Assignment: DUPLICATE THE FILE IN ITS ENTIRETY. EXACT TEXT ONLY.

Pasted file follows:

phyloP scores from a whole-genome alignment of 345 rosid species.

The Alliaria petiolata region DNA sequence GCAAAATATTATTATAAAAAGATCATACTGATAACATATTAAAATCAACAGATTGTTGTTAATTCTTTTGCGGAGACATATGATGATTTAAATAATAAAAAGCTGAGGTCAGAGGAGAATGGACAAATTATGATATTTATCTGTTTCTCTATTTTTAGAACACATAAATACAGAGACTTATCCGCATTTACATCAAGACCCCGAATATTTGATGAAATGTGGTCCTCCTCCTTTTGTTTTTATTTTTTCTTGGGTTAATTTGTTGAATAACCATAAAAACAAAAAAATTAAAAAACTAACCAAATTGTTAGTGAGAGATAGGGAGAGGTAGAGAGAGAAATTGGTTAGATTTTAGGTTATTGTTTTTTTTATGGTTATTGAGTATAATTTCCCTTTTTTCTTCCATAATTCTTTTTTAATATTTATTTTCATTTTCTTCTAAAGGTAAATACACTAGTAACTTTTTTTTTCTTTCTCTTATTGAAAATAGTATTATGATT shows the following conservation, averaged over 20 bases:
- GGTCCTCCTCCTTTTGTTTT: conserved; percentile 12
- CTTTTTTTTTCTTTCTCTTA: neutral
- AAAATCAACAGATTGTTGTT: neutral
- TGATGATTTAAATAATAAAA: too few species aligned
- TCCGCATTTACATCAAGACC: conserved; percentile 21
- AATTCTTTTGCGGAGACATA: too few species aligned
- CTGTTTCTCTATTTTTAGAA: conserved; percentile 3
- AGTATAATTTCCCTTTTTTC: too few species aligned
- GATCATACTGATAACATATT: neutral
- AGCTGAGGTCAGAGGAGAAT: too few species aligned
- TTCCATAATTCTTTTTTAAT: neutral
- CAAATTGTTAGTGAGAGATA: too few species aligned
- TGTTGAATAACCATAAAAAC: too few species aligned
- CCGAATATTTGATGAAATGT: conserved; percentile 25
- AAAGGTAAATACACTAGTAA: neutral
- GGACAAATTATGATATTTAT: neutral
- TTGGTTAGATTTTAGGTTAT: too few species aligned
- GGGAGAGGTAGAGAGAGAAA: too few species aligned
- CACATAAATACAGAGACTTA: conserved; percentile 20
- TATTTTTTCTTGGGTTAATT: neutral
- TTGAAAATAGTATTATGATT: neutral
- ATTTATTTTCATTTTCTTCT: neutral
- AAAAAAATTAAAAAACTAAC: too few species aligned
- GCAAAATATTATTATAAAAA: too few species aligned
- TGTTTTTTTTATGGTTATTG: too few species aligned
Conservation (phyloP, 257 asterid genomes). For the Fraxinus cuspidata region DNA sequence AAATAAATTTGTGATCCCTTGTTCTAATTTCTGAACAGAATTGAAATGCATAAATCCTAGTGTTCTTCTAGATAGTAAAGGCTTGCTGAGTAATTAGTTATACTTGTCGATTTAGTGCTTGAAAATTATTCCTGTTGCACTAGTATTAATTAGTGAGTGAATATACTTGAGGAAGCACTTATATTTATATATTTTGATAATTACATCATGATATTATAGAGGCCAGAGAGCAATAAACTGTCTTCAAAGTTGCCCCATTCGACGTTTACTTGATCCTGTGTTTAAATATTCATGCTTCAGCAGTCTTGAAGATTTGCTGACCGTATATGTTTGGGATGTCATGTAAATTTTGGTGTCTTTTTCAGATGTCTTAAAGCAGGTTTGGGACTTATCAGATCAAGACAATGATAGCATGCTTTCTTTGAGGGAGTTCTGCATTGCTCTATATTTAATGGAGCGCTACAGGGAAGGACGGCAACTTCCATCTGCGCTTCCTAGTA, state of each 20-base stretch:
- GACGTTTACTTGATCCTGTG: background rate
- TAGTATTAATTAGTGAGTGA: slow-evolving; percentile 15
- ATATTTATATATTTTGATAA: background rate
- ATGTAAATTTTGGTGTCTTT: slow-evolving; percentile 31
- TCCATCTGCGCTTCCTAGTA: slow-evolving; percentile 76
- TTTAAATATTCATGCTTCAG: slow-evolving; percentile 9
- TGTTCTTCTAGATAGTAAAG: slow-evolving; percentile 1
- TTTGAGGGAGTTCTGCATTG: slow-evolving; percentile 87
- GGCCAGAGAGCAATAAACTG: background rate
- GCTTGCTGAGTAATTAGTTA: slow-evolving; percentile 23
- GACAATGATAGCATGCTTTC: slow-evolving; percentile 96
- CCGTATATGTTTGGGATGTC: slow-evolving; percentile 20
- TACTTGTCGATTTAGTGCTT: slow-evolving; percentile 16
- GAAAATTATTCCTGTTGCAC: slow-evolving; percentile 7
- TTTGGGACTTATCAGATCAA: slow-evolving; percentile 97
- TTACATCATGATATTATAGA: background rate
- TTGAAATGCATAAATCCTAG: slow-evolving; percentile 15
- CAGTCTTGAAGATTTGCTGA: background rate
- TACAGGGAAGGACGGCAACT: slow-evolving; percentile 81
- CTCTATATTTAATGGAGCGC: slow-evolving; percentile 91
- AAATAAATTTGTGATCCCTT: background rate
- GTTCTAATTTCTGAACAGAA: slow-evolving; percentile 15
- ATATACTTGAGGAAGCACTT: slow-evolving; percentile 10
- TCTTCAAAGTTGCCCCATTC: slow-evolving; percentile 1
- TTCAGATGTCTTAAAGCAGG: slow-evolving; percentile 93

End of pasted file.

phyloP scores from a whole-genome alignment of 345 rosid species.

The Alliaria petiolata region DNA sequence GCAAAATATTATTATAAAAAGATCATACTGATAACATATTAAAATCAACAGATTGTTGTTAATTCTTTTGCGGAGACATATGATGATTTAAATAATAAAAAGCTGAGGTCAGAGGAGAATGGACAAATTATGATATTTATCTGTTTCTCTATTTTTAGAACACATAAATACAGAGACTTATCCGCATTTACATCAAGACCCCGAATATTTGATGAAATGTGGTCCTCCTCCTTTTGTTTTTATTTTTTCTTGGGTTAATTTGTTGAATAACCATAAAAACAAAAAAATTAAAAAACTAACCAAATTGTTAGTGAGAGATAGGGAGAGGTAGAGAGAGAAATTGGTTAGATTTTAGGTTATTGTTTTTTTTATGGTTATTGAGTATAATTTCCCTTTTTTCTTCCATAATTCTTTTTTAATATTTATTTTCATTTTCTTCTAAAGGTAAATACACTAGTAACTTTTTTTTTCTTTCTCTTATTGAAAATAGTATTATGATT shows the following conservation, averaged over 20 bases:
- GGTCCTCCTCCTTTTGTTTT: conserved; percentile 12
- CTTTTTTTTTCTTTCTCTTA: neutral
- AAAATCAACAGATTGTTGTT: neutral
- TGATGATTTAAATAATAAAA: too few species aligned
- TCCGCATTTACATCAAGACC: conserved; percentile 21
- AATTCTTTTGCGGAGACATA: too few species aligned
- CTGTTTCTCTATTTTTAGAA: conserved; percentile 3
- AGTATAATTTCCCTTTTTTC: too few species aligned
- GATCATACTGATAACATATT: neutral
- AGCTGAGGTCAGAGGAGAAT: too few species aligned
- TTCCATAATTCTTTTTTAAT: neutral
- CAAATTGTTAGTGAGAGATA: too few species aligned
- TGTTGAATAACCATAAAAAC: too few species aligned
- CCGAATATTTGATGAAATGT: conserved; percentile 25
- AAAGGTAAATACACTAGTAA: neutral
- GGACAAATTATGATATTTAT: neutral
- TTGGTTAGATTTTAGGTTAT: too few species aligned
- GGGAGAGGTAGAGAGAGAAA: too few species aligned
- CACATAAATACAGAGACTTA: conserved; percentile 20
- TATTTTTTCTTGGGTTAATT: neutral
- TTGAAAATAGTATTATGATT: neutral
- ATTTATTTTCATTTTCTTCT: neutral
- AAAAAAATTAAAAAACTAAC: too few species aligned
- GCAAAATATTATTATAAAAA: too few species aligned
- TGTTTTTTTTATGGTTATTG: too few species aligned
Conservation (phyloP, 257 asterid genomes). For the Fraxinus cuspidata region DNA sequence AAATAAATTTGTGATCCCTTGTTCTAATTTCTGAACAGAATTGAAATGCATAAATCCTAGTGTTCTTCTAGATAGTAAAGGCTTGCTGAGTAATTAGTTATACTTGTCGATTTAGTGCTTGAAAATTATTCCTGTTGCACTAGTATTAATTAGTGAGTGAATATACTTGAGGAAGCACTTATATTTATATATTTTGATAATTACATCATGATATTATAGAGGCCAGAGAGCAATAAACTGTCTTCAAAGTTGCCCCATTCGACGTTTACTTGATCCTGTGTTTAAATATTCATGCTTCAGCAGTCTTGAAGATTTGCTGACCGTATATGTTTGGGATGTCATGTAAATTTTGGTGTCTTTTTCAGATGTCTTAAAGCAGGTTTGGGACTTATCAGATCAAGACAATGATAGCATGCTTTCTTTGAGGGAGTTCTGCATTGCTCTATATTTAATGGAGCGCTACAGGGAAGGACGGCAACTTCCATCTGCGCTTCCTAGTA, state of each 20-base stretch:
- GACGTTTACTTGATCCTGTG: background rate
- TAGTATTAATTAGTGAGTGA: slow-evolving; percentile 15
- ATATTTATATATTTTGATAA: background rate
- ATGTAAATTTTGGTGTCTTT: slow-evolving; percentile 31
- TCCATCTGCGCTTCCTAGTA: slow-evolving; percentile 76
- TTTAAATATTCATGCTTCAG: slow-evolving; percentile 9
- TGTTCTTCTAGATAGTAAAG: slow-evolving; percentile 1
- TTTGAGGGAGTTCTGCATTG: slow-evolving; percentile 87
- GGCCAGAGAGCAATAAACTG: background rate
- GCTTGCTGAGTAATTAGTTA: slow-evolving; percentile 23
- GACAATGATAGCATGCTTTC: slow-evolving; percentile 96
- CCGTATATGTTTGGGATGTC: slow-evolving; percentile 20
- TACTTGTCGATTTAGTGCTT: slow-evolving; percentile 16
- GAAAATTATTCCTGTTGCAC: slow-evolving; percentile 7
- TTTGGGACTTATCAGATCAA: slow-evolving; percentile 97
- TTACATCATGATATTATAGA: background rate
- TTGAAATGCATAAATCCTAG: slow-evolving; percentile 15
- CAGTCTTGAAGATTTGCTGA: background rate
- TACAGGGAAGGACGGCAACT: slow-evolving; percentile 81
- CTCTATATTTAATGGAGCGC: slow-evolving; percentile 91
- AAATAAATTTGTGATCCCTT: background rate
- GTTCTAATTTCTGAACAGAA: slow-evolving; percentile 15
- ATATACTTGAGGAAGCACTT: slow-evolving; percentile 10
- TCTTCAAAGTTGCCCCATTC: slow-evolving; percentile 1
- TTCAGATGTCTTAAAGCAGG: slow-evolving; percentile 93